Surviving the long daily commute


I spend two hours in my car every weekday. Yes. Every. Single. Weekday. I have a 150 kilometre trip to and from work.

This is hardly anything new for me. My odometre reads 112,000 and some odd clicks; I only bought it in 2009. Poor Scarlett has seen a lot of miles (well, Canadian kilometres) and my arse has carved quite a groove into my seat.

Commuting is just a reality in this dreadful economy. It’s hard to get work; one cannot be choosy about something as minor as travel time. And a one hour commute is fair game, at least according to Service Canada, which will make EI recipients drive that far for work or deny them benefits.

I’ve learned some tricks to surviving a long commute.

  • You must have music. The radio is not sufficient for two hours on the road because you will hear Miley Cyrus far too many times, ditto for “Blurred Lines”. Calming music can help decrease road rage by 56%. It can also cause an increase in the making of nonsensical statistics based on nothing but whatever number I choose to type at the time. This is true 0.5 times out of 192.
  • Coffee is essential. I get up at 5:15am, eat breakfast, then slowly consume a cup of coffee. By the time I hit the road, the caffeine is waking me up. After I arrive at work, I drink my second cup (sometimes I alternate coffee for green tea). On the way home, it’s possible I’ll stop at Tim Horton’s for another brew.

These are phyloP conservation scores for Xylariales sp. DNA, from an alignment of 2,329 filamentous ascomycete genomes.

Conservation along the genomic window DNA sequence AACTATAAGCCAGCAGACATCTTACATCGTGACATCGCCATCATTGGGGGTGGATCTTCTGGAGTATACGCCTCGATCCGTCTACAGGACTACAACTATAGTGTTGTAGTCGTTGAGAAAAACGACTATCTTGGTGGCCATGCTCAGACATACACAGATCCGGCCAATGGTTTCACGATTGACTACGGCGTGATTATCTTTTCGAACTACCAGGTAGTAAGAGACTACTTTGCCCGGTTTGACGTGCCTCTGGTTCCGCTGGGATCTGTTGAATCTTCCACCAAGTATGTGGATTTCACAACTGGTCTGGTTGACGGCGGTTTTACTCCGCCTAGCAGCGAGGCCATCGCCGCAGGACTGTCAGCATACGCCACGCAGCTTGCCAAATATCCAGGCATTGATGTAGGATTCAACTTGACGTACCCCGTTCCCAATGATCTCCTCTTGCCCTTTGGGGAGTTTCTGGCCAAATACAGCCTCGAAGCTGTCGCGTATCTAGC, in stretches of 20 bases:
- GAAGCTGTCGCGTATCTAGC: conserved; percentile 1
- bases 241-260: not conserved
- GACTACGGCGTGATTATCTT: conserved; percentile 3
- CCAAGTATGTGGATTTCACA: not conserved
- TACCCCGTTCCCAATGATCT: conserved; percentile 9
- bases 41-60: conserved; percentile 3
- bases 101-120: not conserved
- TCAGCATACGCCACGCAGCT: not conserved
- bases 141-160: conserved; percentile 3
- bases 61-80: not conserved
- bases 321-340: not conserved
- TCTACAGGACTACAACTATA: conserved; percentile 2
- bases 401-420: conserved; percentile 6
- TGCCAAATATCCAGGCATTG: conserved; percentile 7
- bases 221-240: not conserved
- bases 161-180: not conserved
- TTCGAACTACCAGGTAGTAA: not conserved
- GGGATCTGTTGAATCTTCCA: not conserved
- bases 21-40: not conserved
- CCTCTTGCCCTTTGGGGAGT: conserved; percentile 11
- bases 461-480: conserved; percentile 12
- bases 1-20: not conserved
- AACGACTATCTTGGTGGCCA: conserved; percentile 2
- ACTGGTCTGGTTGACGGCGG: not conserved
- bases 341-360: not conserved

• Snow tires are a must if you want to actually survive. It also helps to have a standard transmission.
  • Remember to get your oil changed frequently. If you travel as much as I do, that is probably like 12 times a year.
  • Sunroofs are fantastic for the commuter. They come in handy on cold mornings when you have to run the heat to keep the windshield clear, but don’t want to sweat out two litres before you get to work. The hot air goes out the sunroof after it clears your windows. Win. (Plus the rush of wind helps keep you awake.)
  • Leave early enough in case you get stuck behind slow moving traffic. It lessens cursing and speeding tickets.
  • Cool sunglasses help enhance your image when you’re behind the wheel. Looking cool is vital. Preventing cataracts is also good.
  • Finally, if you’re going to spend a minimum of 10 hours in your car every week, be sure to keep it clean. Your car can be a pleasant oasis of coffee and tuttifrutti air fresheners—or it can smell like last month’s Egg McMuffin wrapper. You choose.

Source: Julie


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